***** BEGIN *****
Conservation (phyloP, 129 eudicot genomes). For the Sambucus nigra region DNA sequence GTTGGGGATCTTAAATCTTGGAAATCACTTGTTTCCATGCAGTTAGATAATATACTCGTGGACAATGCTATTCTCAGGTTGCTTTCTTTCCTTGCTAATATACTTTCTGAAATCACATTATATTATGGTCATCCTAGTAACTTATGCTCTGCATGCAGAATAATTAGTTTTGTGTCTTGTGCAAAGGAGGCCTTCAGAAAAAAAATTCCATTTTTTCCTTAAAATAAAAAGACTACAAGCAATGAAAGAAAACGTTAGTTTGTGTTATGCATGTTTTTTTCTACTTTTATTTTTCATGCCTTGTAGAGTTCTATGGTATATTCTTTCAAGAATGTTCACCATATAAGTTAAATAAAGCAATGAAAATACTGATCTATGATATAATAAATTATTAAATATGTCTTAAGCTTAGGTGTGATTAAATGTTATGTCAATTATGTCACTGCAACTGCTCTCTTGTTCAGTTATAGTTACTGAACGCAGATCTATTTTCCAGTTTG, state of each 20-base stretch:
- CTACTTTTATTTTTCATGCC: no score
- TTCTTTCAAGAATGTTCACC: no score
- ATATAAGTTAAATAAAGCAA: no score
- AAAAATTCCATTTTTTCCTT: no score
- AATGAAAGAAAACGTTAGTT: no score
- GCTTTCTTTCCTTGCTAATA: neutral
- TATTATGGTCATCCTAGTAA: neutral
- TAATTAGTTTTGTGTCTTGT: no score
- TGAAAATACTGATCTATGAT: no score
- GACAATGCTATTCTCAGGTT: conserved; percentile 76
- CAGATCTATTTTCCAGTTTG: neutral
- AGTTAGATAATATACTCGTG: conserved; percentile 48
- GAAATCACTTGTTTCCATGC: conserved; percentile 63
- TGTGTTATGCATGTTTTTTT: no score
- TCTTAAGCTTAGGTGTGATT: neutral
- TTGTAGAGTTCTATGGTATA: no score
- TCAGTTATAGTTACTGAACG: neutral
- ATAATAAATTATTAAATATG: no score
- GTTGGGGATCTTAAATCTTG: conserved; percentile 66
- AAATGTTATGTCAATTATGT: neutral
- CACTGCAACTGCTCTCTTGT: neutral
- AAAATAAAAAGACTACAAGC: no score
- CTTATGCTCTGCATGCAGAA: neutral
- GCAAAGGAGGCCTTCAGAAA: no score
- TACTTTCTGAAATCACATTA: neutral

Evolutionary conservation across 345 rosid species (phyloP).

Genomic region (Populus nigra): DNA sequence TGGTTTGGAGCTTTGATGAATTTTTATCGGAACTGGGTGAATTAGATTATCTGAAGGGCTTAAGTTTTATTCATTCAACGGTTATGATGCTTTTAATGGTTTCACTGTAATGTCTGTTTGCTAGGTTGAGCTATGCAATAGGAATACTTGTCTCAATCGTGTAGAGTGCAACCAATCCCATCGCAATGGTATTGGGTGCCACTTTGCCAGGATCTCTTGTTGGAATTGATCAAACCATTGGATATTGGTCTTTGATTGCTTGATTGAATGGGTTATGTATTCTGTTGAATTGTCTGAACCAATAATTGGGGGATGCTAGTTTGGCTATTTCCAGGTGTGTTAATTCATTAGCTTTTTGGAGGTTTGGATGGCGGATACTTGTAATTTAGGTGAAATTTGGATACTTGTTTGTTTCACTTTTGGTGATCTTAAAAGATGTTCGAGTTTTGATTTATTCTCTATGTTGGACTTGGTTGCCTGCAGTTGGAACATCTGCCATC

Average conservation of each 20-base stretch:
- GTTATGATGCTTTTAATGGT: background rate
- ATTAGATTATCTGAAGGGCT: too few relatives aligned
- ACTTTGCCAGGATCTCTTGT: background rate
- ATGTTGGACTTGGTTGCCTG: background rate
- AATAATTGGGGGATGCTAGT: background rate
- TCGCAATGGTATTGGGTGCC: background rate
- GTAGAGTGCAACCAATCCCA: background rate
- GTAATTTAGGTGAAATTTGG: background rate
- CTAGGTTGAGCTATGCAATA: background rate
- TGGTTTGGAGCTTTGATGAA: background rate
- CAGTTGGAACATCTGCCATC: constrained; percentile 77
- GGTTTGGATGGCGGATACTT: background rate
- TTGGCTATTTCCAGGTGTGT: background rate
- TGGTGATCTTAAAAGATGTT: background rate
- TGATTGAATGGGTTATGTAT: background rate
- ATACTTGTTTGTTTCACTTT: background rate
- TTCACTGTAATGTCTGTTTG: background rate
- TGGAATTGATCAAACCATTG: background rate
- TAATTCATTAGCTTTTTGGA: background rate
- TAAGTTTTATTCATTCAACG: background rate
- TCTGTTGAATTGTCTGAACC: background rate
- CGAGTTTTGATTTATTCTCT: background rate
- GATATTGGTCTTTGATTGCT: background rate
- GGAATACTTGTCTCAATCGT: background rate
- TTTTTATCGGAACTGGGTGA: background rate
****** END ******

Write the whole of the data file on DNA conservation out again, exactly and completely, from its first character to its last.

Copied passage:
Conservation (phyloP, 129 eudicot genomes). For the Sambucus nigra region DNA sequence GTTGGGGATCTTAAATCTTGGAAATCACTTGTTTCCATGCAGTTAGATAATATACTCGTGGACAATGCTATTCTCAGGTTGCTTTCTTTCCTTGCTAATATACTTTCTGAAATCACATTATATTATGGTCATCCTAGTAACTTATGCTCTGCATGCAGAATAATTAGTTTTGTGTCTTGTGCAAAGGAGGCCTTCAGAAAAAAAATTCCATTTTTTCCTTAAAATAAAAAGACTACAAGCAATGAAAGAAAACGTTAGTTTGTGTTATGCATGTTTTTTTCTACTTTTATTTTTCATGCCTTGTAGAGTTCTATGGTATATTCTTTCAAGAATGTTCACCATATAAGTTAAATAAAGCAATGAAAATACTGATCTATGATATAATAAATTATTAAATATGTCTTAAGCTTAGGTGTGATTAAATGTTATGTCAATTATGTCACTGCAACTGCTCTCTTGTTCAGTTATAGTTACTGAACGCAGATCTATTTTCCAGTTTG, state of each 20-base stretch:
- CTACTTTTATTTTTCATGCC: no score
- TTCTTTCAAGAATGTTCACC: no score
- ATATAAGTTAAATAAAGCAA: no score
- AAAAATTCCATTTTTTCCTT: no score
- AATGAAAGAAAACGTTAGTT: no score
- GCTTTCTTTCCTTGCTAATA: neutral
- TATTATGGTCATCCTAGTAA: neutral
- TAATTAGTTTTGTGTCTTGT: no score
- TGAAAATACTGATCTATGAT: no score
- GACAATGCTATTCTCAGGTT: conserved; percentile 76
- CAGATCTATTTTCCAGTTTG: neutral
- AGTTAGATAATATACTCGTG: conserved; percentile 48
- GAAATCACTTGTTTCCATGC: conserved; percentile 63
- TGTGTTATGCATGTTTTTTT: no score
- TCTTAAGCTTAGGTGTGATT: neutral
- TTGTAGAGTTCTATGGTATA: no score
- TCAGTTATAGTTACTGAACG: neutral
- ATAATAAATTATTAAATATG: no score
- GTTGGGGATCTTAAATCTTG: conserved; percentile 66
- AAATGTTATGTCAATTATGT: neutral
- CACTGCAACTGCTCTCTTGT: neutral
- AAAATAAAAAGACTACAAGC: no score
- CTTATGCTCTGCATGCAGAA: neutral
- GCAAAGGAGGCCTTCAGAAA: no score
- TACTTTCTGAAATCACATTA: neutral

Evolutionary conservation across 345 rosid species (phyloP).

Genomic region (Populus nigra): DNA sequence TGGTTTGGAGCTTTGATGAATTTTTATCGGAACTGGGTGAATTAGATTATCTGAAGGGCTTAAGTTTTATTCATTCAACGGTTATGATGCTTTTAATGGTTTCACTGTAATGTCTGTTTGCTAGGTTGAGCTATGCAATAGGAATACTTGTCTCAATCGTGTAGAGTGCAACCAATCCCATCGCAATGGTATTGGGTGCCACTTTGCCAGGATCTCTTGTTGGAATTGATCAAACCATTGGATATTGGTCTTTGATTGCTTGATTGAATGGGTTATGTATTCTGTTGAATTGTCTGAACCAATAATTGGGGGATGCTAGTTTGGCTATTTCCAGGTGTGTTAATTCATTAGCTTTTTGGAGGTTTGGATGGCGGATACTTGTAATTTAGGTGAAATTTGGATACTTGTTTGTTTCACTTTTGGTGATCTTAAAAGATGTTCGAGTTTTGATTTATTCTCTATGTTGGACTTGGTTGCCTGCAGTTGGAACATCTGCCATC

Average conservation of each 20-base stretch:
- GTTATGATGCTTTTAATGGT: background rate
- ATTAGATTATCTGAAGGGCT: too few relatives aligned
- ACTTTGCCAGGATCTCTTGT: background rate
- ATGTTGGACTTGGTTGCCTG: background rate
- AATAATTGGGGGATGCTAGT: background rate
- TCGCAATGGTATTGGGTGCC: background rate
- GTAGAGTGCAACCAATCCCA: background rate
- GTAATTTAGGTGAAATTTGG: background rate
- CTAGGTTGAGCTATGCAATA: background rate
- TGGTTTGGAGCTTTGATGAA: background rate
- CAGTTGGAACATCTGCCATC: constrained; percentile 77
- GGTTTGGATGGCGGATACTT: background rate
- TTGGCTATTTCCAGGTGTGT: background rate
- TGGTGATCTTAAAAGATGTT: background rate
- TGATTGAATGGGTTATGTAT: background rate
- ATACTTGTTTGTTTCACTTT: background rate
- TTCACTGTAATGTCTGTTTG: background rate
- TGGAATTGATCAAACCATTG: background rate
- TAATTCATTAGCTTTTTGGA: background rate
- TAAGTTTTATTCATTCAACG: background rate
- TCTGTTGAATTGTCTGAACC: background rate
- CGAGTTTTGATTTATTCTCT: background rate
- GATATTGGTCTTTGATTGCT: background rate
- GGAATACTTGTCTCAATCGT: background rate
- TTTTTATCGGAACTGGGTGA: background rate